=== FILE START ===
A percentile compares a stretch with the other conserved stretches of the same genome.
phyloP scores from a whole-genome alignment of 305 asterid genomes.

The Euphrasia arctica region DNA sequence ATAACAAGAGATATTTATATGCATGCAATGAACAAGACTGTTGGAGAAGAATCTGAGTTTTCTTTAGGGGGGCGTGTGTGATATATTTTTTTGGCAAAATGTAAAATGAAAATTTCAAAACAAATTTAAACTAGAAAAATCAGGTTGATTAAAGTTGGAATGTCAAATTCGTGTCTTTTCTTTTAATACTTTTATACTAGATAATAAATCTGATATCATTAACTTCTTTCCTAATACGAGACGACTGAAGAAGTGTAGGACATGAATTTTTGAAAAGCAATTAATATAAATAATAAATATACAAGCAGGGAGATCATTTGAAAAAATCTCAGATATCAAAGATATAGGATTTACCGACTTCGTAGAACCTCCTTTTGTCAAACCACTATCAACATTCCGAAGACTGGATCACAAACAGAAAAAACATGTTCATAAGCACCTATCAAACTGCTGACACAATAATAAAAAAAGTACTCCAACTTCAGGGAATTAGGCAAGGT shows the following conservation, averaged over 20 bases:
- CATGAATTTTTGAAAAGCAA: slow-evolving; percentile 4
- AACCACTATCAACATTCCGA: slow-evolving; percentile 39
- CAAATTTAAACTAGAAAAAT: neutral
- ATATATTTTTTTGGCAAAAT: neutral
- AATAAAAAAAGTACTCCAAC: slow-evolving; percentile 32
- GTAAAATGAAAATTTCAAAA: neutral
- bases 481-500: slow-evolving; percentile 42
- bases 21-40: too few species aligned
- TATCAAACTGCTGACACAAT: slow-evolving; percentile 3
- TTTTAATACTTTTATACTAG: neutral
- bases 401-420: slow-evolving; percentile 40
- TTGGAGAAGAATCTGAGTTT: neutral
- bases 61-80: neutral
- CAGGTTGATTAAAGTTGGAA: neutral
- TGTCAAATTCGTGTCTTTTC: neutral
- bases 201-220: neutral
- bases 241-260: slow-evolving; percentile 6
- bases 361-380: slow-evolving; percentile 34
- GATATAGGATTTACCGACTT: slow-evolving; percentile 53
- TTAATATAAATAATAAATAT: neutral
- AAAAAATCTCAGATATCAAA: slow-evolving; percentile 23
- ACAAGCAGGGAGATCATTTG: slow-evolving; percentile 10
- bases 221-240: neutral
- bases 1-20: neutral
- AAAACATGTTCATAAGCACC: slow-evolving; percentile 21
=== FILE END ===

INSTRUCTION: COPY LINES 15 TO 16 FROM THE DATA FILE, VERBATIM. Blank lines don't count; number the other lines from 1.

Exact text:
- TTGGAGAAGAATCTGAGTTT: neutral
- bases 61-80: neutral